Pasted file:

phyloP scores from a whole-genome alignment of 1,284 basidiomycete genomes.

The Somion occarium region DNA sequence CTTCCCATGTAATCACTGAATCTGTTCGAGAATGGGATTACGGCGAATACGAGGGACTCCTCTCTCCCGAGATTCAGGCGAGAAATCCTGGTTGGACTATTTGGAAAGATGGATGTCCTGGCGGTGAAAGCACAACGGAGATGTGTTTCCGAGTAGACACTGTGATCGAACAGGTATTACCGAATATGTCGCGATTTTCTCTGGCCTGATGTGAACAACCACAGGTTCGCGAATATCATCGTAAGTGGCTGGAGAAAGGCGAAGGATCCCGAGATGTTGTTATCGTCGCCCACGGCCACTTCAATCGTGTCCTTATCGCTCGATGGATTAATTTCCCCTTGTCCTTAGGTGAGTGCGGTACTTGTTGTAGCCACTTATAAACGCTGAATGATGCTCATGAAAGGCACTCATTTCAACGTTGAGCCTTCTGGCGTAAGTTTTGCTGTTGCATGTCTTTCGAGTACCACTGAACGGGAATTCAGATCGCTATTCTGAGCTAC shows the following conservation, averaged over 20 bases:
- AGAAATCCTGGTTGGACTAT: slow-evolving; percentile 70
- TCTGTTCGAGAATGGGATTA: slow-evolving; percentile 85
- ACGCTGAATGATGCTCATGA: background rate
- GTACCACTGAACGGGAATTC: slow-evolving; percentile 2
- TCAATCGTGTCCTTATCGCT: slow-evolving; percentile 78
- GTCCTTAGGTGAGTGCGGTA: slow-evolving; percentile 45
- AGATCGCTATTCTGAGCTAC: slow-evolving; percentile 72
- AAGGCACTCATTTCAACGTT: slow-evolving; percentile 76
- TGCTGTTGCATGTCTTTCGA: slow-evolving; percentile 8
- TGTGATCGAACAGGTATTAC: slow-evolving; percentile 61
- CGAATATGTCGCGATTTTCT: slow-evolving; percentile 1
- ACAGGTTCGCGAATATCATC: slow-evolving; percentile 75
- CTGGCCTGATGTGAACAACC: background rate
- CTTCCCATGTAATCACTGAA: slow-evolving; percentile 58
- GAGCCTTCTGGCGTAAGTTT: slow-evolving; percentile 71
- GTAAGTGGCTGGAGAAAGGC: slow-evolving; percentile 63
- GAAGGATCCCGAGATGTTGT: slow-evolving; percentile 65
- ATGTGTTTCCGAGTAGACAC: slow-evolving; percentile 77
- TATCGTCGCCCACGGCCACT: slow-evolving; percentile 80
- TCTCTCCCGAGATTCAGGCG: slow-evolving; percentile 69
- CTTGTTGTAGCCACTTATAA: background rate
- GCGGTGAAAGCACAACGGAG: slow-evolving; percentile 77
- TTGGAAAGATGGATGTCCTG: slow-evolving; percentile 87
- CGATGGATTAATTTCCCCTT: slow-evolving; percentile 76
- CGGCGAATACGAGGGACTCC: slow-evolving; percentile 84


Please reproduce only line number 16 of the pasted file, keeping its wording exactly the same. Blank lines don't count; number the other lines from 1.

- CTTCCCATGTAATCACTGAA: slow-evolving; percentile 58